Big Data analytics is the top priority of Singaporean officials, according to exclusive research conducted by GovInsider.

GovInsider surveyed 296 public sector officials holding ICT roles between June and September 2015, asking them to name the “tool, technique or technology is most of interest to you in the next 6 months”. Officials were free to name any answer, rather than select from a list of choices.

The most popular response was Big Data Analytics, with 36% of respondents naming it as top priority. Cyber security was second with 16%, and the Internet of Things was third with 10%.

Other common priorities included mobile apps and cloud computing. Meanwhile, a 20% chunk of responses were split over smaller priorities including GIS, open source, artificial intelligence and augmented reality.

Big Data was top priority for three different sectors: central government, health and education. However, the second priority differed between each sector.

In central government, Big Data was most important for 28% of officials; cyber security was top for 13% and IoT was named by 7% – jointly tied with mobile apps.

In education, Big Data was top for 30% of officials, IOT was second priority and cyber security was relegated to joint third alongside cloud computing and “education tech”.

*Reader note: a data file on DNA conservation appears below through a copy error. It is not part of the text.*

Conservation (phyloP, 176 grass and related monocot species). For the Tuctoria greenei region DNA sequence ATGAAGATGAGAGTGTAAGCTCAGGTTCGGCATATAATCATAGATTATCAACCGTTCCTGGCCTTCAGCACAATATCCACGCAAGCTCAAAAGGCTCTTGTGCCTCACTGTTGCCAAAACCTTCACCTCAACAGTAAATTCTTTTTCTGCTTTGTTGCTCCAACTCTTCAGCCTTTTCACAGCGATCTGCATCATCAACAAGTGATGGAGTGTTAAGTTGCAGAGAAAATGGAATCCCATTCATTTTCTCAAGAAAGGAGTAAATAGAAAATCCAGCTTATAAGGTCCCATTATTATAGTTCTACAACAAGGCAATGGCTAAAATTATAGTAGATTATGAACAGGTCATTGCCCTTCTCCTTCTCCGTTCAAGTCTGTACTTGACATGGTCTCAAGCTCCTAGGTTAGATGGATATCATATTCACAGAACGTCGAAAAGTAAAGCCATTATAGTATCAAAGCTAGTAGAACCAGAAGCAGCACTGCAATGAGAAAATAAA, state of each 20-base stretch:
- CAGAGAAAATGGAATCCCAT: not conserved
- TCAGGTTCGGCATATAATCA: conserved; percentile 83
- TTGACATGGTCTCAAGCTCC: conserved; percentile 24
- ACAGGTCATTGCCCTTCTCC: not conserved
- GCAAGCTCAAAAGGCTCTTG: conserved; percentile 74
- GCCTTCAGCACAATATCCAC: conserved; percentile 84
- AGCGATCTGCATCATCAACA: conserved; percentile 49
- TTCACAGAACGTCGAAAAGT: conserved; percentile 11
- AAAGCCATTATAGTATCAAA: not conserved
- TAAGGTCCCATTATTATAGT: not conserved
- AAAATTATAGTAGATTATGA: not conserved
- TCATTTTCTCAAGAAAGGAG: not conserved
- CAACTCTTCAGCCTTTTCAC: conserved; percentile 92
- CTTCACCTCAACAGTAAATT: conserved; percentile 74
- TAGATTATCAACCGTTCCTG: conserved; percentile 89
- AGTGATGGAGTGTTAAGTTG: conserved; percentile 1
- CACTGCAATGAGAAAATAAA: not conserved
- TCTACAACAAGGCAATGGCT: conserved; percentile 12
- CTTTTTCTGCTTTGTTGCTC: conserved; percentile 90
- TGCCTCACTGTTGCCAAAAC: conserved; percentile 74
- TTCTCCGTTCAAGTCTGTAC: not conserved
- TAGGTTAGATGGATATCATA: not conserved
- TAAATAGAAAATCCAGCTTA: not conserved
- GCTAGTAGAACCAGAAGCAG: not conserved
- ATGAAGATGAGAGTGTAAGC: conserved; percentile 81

Top priority in healthcare agencies and hospitals was Big Data with 55%, while cyber security and IOT were in joint second place with 11%.

Big Data is important to public servants because it allows for the personalisation of services, Jennifer Esposito of Intel told GovInsider.

Espisito is Head of Global Health and Life Science Solution Sales and Marketing at Intel. “The vision is to move from today’s statistical average-based institutional care, to care that is exquisitely optimised for the individual person, delivered to them in their home whenever possible, and taking into account their biology, medical history and behavior in combination with treatment efficacy information gleaned from closely-related cases,” she said.

”All of this can only be made possible with the powerful insights generated by big data. There is broad industry agreement for the need to transform healthcare, but the pace of transformation is much too slow,” Esposito added. “’Making it personal’ is our industry’s call to action.”